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The director and star of 'Orphan: First Kill' on the unique challenges of the horror prequel
It's time to see how Esther was born.
How do you make a prequel about a character who looks like a 10-year-old girl when more than a decade has passed since the original film, and the actor playing that character is now a 25-year-old woman? That's the central challenge that came with Orphan: First Kill, the follow-up to 2009's Orphan, in which Isabelle Fuhrman returns to show us the origins of the terrifying Esther Albright.
Fuhrman was only 10 years old when she first played Esther, an orphan who's adopted by a loving family reeling from a terrible loss in Jaume Collet-Serra's original film. Her age at the time, and her ability to play Esther's inherent darkness, helped facilitate the now-famous twist that Esther is not a little girl, but a woman in her 30s with a genetic disorder that makes her look like a child. With First Kill, which hits Paramount+ this Friday, Fuhrman had to transport herself back to the character, which meant re-examining choices that she made as a very, very young actress more than a decade ago.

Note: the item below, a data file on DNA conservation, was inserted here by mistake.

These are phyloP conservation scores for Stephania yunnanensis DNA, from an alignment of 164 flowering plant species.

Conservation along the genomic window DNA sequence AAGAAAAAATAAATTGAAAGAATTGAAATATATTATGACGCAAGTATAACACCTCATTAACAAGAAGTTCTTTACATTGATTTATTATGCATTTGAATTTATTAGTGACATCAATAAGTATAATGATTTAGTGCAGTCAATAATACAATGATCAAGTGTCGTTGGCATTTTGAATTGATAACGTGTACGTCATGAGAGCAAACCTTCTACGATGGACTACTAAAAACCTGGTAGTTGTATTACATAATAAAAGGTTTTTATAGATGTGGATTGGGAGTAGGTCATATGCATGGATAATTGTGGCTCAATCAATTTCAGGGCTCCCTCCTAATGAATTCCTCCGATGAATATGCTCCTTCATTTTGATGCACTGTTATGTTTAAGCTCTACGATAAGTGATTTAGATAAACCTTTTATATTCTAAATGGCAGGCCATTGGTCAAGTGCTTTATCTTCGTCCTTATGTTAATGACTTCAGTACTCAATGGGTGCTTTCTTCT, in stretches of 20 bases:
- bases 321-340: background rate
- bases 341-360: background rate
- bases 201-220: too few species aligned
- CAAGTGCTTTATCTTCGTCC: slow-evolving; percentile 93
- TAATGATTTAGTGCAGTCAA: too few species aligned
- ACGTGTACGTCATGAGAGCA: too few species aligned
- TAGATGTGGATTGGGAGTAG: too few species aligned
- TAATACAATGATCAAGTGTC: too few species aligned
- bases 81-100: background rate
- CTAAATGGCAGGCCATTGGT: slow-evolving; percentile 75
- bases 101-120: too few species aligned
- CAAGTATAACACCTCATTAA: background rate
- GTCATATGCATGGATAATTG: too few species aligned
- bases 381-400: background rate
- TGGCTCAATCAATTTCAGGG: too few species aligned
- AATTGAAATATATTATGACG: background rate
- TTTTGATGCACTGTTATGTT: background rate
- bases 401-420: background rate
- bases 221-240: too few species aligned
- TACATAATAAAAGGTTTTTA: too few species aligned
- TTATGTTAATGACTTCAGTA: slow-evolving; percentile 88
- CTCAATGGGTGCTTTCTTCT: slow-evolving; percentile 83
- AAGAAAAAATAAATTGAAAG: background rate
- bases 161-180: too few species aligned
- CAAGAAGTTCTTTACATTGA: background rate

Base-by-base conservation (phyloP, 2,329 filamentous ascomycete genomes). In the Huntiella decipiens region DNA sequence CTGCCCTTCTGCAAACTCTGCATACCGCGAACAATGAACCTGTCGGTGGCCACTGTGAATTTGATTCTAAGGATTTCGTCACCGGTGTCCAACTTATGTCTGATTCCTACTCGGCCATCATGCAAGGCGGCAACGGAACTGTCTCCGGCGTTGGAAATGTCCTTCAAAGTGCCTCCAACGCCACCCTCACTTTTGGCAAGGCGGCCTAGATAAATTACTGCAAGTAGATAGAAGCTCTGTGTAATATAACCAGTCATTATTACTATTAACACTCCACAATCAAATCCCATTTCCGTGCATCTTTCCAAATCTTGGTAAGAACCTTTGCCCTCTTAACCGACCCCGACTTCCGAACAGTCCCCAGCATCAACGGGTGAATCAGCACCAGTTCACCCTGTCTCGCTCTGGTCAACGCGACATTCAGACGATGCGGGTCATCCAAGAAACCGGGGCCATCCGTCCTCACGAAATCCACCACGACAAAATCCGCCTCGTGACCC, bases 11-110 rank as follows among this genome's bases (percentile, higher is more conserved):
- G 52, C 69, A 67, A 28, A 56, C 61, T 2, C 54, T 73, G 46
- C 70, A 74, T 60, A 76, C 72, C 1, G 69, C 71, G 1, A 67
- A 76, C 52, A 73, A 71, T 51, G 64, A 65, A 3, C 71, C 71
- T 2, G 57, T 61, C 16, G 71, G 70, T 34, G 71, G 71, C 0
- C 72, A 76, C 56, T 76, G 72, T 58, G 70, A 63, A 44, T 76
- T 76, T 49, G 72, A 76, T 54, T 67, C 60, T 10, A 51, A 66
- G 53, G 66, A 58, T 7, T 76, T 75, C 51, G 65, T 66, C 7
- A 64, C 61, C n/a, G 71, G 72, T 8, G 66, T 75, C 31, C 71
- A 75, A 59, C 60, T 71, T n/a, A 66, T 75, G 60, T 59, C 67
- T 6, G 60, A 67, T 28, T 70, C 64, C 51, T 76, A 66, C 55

"I actually really spent most of my time with the original Orphan script, because I had taken so many notes as I worked on that movie the first time when I was 10," Fuhrman told SYFY WIRE. "So to go back and read my 10-year-old notes was actually the most informative for me, because it very quickly made me realize that the choices that I made when I was a kid on how to play Esther, while being 23 looking over them, I was going, 'I don't know if I would've made the same decision as a woman to play it that way.' But I realized that that was the Esther that everyone fell in love with, and I needed to find a way to marry the two versions of who I was, as a woman now playing Esther, and creating this character of Esther throughout the movie."